Before I started teaching privately on a full-time basis it never occurred to me that teaching would interfere with me performing. Fast forward a few years and I can say without a doubt that teaching leaves me very little time for practicing and performing. Somehow the hours spent planning activities for students and trying to think of ways to help them “get it”  add up so quickly. A lot of times I’m just plain worn out after a day of teaching. How can something so life-giving be so draining at the same time? I thoroughly enjoy teaching young musicians, but it is very tiring. So, the performer in me has to fight for my attention. The above video is what happens when I do make time for practicing and performing  and creating. I hope you enjoy the music, and if you do you can download it free on SoundCloud.com/danaricemusic.

Now for the million dollar question, teachers. How do YOU make time for performing while teaching?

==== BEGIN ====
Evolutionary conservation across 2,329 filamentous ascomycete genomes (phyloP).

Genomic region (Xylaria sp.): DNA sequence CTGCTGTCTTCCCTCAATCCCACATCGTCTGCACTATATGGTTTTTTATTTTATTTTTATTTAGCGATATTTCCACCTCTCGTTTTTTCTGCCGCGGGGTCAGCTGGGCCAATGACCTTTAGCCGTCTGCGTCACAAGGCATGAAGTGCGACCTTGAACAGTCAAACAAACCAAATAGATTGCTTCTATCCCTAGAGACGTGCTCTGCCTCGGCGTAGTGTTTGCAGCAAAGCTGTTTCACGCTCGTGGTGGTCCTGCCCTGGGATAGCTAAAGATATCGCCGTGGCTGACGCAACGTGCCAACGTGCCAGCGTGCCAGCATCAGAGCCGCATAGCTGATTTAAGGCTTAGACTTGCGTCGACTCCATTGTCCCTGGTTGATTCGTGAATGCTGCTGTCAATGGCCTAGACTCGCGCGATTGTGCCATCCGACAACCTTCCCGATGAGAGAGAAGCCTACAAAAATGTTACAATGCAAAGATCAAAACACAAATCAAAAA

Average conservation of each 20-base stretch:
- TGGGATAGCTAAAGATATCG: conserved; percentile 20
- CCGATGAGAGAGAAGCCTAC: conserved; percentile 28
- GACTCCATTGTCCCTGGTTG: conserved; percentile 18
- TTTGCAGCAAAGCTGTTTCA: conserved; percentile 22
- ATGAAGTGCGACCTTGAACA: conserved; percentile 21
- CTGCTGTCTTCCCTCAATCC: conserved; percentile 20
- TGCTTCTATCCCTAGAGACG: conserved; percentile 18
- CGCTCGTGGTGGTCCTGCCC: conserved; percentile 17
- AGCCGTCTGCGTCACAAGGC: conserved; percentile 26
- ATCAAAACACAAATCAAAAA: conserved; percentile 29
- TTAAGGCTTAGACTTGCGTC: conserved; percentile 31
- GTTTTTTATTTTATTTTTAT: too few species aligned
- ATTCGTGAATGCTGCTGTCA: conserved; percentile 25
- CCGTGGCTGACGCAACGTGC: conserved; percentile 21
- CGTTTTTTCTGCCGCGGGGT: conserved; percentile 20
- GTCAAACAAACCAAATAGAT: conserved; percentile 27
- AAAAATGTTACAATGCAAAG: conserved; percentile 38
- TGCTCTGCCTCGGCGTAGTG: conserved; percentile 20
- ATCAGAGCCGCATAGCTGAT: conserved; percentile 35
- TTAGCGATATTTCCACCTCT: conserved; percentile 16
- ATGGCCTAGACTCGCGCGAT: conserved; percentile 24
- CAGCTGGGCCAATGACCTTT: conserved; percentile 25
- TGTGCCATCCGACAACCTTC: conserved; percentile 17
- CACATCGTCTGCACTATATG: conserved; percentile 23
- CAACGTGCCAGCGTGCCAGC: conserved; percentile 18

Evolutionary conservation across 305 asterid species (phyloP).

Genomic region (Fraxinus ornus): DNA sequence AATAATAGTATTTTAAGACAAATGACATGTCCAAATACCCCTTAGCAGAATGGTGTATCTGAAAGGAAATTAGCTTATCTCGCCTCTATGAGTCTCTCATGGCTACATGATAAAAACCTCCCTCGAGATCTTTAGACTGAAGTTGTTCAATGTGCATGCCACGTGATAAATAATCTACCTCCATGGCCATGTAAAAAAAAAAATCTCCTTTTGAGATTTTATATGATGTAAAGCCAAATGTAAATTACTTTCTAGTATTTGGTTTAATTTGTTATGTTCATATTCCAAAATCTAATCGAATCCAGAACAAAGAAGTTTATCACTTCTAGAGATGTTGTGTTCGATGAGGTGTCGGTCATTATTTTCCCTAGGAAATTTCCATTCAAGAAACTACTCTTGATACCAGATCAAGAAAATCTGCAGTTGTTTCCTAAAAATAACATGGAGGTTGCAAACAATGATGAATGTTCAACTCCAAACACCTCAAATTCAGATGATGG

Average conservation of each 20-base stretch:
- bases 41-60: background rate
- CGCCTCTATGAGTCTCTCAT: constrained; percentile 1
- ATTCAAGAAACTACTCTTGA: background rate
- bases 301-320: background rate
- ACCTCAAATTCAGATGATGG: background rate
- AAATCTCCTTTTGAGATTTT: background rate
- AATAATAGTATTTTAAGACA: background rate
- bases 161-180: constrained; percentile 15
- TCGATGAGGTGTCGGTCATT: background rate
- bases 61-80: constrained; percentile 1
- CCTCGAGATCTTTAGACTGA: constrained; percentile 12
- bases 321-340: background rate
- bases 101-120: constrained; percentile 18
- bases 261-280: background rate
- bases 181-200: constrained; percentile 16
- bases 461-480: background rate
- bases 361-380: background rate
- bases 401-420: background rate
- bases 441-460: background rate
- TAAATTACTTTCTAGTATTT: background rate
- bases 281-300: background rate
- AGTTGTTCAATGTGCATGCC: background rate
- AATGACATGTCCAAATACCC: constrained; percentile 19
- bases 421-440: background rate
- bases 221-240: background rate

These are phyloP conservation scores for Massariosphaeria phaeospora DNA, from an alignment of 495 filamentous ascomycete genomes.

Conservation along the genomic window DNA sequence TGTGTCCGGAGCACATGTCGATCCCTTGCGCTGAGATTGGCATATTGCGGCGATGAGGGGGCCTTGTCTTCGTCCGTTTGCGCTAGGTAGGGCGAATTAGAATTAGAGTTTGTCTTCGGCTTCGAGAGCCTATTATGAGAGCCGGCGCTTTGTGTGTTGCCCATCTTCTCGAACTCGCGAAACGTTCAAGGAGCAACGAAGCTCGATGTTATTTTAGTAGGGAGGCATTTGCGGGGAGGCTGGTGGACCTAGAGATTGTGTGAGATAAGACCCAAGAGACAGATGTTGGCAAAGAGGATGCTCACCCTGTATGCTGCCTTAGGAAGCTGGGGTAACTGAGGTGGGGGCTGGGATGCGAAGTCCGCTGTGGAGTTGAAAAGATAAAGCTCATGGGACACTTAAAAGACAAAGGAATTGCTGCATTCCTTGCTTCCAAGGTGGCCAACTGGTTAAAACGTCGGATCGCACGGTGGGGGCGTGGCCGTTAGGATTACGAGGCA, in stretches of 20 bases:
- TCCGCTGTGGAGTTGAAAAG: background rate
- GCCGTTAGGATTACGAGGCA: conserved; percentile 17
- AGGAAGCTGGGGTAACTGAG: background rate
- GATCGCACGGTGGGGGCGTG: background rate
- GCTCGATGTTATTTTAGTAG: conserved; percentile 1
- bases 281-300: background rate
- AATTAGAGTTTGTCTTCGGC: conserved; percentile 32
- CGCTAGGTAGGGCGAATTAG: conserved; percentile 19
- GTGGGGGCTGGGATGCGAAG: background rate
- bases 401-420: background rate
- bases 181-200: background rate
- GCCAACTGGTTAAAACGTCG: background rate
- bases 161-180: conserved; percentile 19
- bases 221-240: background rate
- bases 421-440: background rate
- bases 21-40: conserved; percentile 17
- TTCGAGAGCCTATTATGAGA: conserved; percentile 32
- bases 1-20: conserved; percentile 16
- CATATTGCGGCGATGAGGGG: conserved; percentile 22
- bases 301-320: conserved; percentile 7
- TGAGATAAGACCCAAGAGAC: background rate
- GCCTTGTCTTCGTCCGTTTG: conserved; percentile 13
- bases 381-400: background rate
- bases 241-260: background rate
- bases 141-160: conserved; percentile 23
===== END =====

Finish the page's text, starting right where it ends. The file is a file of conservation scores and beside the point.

Performing for Seniors

Playing At The Oaks Senior Living

Playing for seniors is a wonderful opportunity for young piano students to give service to the community. Not only do the kids gain valuable experience performing, they also get to see how much joy music can bring to seniors. So yesterday in observance of the Martin Luther King, Jr. Holiday here in the US some of my students performed at a local senior living facility. The comfortable living room at the facility was great for a low pressure performance – no intimidating stage lights and an at home feeling. It was a wonderful sight to see the residents, parents, and students gathered around and sharing music. One of the parents even played his djembe at the end!

 An added benefit to this performance was that it helped students get over the after Christmas slump and get back to playing.